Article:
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This study sought to answer the question, "what are the challenges that make it difficult for missionaries to fully utilize the Brewsters' Means to Bonding on the mission field". Missiologists Torn and Betty Sue Brewster developed an incarnational/bonding ministry strategy for a missionary entering a new mission field. The Brewsters' Means to Bonding has four required means and nine optional means that help missionaries practice incarnational/bonding ministry. Scripture, missiologists' writings and field research were gathered to answer the research question. The field research yielded twenty-six returned questionnaires and twelve interviews. The missionaries who were surveyed mentioned five challenges. Established protocol (when the way to enter a country is previously set-up for a missionary that may include how they live and learn about their host culture) was the number one challenge for implementing Brewsters' Means to Bonding according to those who chose to not implement the means. Culture, attitude, children and personality were four of the other challenges mentioned by the surveyed missionaries. Established protocol was never mentioned as a challenge for those who felt they had implemented Brewsters' Means to Bonding.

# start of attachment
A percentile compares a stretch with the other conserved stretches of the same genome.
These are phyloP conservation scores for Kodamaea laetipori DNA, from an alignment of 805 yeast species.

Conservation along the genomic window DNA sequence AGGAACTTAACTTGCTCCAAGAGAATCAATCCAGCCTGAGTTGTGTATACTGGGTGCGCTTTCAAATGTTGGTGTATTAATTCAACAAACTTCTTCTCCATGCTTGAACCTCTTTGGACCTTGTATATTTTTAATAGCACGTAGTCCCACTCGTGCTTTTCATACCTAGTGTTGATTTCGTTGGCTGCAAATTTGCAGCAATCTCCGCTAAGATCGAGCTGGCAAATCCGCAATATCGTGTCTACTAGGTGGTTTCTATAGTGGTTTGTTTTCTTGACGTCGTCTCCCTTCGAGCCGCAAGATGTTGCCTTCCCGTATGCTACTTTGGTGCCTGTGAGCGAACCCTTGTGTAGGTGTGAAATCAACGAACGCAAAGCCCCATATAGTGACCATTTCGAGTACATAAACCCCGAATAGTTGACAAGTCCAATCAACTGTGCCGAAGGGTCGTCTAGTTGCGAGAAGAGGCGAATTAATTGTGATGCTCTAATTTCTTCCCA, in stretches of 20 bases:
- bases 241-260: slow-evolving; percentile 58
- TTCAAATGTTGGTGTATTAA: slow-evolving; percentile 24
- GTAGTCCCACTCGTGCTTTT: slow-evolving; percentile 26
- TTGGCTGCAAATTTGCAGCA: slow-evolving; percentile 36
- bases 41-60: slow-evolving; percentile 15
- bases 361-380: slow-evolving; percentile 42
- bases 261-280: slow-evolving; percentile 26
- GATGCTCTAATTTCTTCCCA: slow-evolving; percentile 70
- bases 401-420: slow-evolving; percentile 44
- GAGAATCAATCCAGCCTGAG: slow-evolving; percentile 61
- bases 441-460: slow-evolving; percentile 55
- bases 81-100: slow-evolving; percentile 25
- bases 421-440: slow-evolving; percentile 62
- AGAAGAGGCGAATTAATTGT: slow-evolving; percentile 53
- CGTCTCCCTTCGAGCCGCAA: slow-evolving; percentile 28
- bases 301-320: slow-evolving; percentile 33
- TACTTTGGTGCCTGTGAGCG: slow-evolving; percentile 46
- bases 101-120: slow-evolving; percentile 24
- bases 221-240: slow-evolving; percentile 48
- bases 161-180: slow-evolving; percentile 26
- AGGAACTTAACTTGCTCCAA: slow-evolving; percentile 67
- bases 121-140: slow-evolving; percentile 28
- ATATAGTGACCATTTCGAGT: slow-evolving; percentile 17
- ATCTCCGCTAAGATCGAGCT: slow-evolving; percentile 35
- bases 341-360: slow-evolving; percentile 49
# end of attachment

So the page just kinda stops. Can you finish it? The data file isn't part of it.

For those who felt they had implemented Brewsters' Means to Bonding, it was a result of assistance by the missionary sending agency and the missionaries already on the field. Those who felt they had implemented Brewsters' Means to Bonding believed that bonding was essential for effective ministry. The study discovered that no missionary, not even those who felt they had implemented Brewsters' Means to Bonding, utilized all four required means as described by the Brewsters.
Recommended CitationGillard, M. S. (2006). The Challenges of Implementing Brewsters' Means to Bonding (Thesis, Concordia University, St. Paul). Retrieved from https://digitalcommons.csp.edu/legacy-capstones_maco/2
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